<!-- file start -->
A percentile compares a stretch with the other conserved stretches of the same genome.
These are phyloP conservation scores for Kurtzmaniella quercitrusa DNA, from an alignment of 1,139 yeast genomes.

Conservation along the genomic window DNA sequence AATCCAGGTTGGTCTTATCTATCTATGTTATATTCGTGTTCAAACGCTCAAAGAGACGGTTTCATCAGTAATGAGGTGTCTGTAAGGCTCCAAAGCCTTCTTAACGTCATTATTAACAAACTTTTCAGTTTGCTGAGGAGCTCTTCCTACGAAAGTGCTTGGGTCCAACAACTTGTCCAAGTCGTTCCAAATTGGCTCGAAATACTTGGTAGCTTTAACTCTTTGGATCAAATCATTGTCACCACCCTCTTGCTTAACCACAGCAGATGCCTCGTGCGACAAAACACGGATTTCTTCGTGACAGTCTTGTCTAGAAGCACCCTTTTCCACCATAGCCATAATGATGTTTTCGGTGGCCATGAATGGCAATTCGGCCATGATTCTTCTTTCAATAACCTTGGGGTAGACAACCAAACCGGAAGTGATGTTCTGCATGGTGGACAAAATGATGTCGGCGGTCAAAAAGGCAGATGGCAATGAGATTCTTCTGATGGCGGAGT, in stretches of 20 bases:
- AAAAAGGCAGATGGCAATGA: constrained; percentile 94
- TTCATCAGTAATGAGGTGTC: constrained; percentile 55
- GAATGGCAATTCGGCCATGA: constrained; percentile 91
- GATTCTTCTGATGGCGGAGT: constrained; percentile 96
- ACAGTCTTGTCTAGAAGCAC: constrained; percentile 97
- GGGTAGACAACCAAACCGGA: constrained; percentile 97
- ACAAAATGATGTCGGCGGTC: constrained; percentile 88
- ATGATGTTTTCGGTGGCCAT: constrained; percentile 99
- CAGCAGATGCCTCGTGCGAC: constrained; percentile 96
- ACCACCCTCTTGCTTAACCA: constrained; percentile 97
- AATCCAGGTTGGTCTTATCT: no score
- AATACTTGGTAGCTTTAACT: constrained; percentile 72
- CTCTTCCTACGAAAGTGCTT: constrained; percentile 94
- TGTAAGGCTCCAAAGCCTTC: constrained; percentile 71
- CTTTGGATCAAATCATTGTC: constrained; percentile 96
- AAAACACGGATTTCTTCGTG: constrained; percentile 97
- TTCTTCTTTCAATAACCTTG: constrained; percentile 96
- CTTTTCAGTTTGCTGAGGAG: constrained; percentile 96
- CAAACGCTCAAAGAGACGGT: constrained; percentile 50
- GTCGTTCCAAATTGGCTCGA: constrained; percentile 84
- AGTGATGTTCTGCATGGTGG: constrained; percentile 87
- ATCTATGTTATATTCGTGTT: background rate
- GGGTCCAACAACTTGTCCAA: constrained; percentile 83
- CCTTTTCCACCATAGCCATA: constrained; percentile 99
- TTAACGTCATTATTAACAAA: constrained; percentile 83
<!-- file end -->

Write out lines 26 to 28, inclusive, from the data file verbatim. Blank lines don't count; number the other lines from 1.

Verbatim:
- GGGTCCAACAACTTGTCCAA: constrained; percentile 83
- CCTTTTCCACCATAGCCATA: constrained; percentile 99
- TTAACGTCATTATTAACAAA: constrained; percentile 83